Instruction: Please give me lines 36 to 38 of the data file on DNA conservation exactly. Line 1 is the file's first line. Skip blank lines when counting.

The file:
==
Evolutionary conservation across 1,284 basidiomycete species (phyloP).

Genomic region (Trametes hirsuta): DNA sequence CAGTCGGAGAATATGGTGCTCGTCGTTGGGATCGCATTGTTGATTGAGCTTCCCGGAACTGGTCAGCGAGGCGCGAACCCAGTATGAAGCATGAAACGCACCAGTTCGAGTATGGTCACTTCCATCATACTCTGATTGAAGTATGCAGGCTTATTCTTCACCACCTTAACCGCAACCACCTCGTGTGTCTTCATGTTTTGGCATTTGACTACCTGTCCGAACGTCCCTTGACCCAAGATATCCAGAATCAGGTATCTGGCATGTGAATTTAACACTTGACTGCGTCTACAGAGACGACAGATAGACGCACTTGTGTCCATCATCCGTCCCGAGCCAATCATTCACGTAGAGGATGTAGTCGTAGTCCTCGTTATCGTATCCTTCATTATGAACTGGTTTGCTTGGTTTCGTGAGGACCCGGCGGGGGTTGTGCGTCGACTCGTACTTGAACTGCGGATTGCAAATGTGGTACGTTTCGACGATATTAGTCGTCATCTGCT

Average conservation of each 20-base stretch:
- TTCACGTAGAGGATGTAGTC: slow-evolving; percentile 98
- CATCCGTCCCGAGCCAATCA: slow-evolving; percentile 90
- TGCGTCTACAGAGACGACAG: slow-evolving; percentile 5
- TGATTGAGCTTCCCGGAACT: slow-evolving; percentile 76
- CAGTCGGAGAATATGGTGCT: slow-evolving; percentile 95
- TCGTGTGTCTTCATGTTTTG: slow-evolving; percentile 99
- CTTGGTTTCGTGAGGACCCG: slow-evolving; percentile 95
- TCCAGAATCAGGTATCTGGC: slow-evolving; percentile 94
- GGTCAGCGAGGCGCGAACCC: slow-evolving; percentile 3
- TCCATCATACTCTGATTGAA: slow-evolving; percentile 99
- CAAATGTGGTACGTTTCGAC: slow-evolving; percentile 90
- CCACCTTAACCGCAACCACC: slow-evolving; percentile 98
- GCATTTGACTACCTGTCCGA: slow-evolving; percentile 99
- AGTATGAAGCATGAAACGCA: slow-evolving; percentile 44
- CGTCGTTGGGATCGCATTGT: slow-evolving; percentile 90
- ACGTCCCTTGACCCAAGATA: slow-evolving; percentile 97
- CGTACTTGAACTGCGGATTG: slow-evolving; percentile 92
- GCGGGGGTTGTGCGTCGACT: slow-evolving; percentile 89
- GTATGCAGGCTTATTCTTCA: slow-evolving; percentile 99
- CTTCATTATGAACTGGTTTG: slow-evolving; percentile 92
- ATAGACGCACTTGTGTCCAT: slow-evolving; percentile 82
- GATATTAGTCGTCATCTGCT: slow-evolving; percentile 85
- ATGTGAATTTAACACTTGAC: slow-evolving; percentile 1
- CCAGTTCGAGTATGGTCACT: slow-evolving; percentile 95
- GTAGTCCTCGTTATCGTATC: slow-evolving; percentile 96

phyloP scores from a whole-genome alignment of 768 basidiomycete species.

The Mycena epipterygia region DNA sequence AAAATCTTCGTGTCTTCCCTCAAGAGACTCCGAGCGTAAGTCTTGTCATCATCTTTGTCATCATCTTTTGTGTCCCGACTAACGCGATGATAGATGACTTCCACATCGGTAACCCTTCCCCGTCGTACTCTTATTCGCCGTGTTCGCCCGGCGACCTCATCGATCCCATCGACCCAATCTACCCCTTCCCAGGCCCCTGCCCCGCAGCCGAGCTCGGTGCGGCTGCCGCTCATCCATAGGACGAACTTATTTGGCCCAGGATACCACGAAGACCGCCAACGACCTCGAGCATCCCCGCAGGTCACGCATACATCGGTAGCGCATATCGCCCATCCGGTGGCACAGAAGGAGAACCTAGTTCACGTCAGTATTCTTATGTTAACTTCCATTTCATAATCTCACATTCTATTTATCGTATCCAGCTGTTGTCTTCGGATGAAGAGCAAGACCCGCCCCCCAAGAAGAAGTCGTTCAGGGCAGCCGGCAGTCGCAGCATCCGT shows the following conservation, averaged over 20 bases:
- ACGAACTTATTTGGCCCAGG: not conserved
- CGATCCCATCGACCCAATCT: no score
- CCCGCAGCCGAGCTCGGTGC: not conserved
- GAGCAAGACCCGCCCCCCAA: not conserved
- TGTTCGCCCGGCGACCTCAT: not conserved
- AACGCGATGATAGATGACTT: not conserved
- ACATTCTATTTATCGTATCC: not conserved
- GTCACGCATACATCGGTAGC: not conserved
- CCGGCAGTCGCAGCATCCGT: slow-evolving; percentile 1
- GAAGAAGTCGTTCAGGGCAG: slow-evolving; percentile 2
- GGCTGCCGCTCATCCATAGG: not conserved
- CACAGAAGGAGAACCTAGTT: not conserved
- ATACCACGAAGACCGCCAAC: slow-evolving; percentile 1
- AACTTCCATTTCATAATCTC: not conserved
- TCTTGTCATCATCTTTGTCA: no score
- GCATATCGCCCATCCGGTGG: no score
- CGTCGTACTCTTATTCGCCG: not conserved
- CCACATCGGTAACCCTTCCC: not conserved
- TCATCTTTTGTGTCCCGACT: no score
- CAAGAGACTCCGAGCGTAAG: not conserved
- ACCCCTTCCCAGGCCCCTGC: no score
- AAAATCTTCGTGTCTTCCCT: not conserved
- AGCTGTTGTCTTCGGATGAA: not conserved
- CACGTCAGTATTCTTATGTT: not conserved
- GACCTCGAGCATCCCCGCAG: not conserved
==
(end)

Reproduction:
- AACGCGATGATAGATGACTT: not conserved
- ACATTCTATTTATCGTATCC: not conserved
- GTCACGCATACATCGGTAGC: not conserved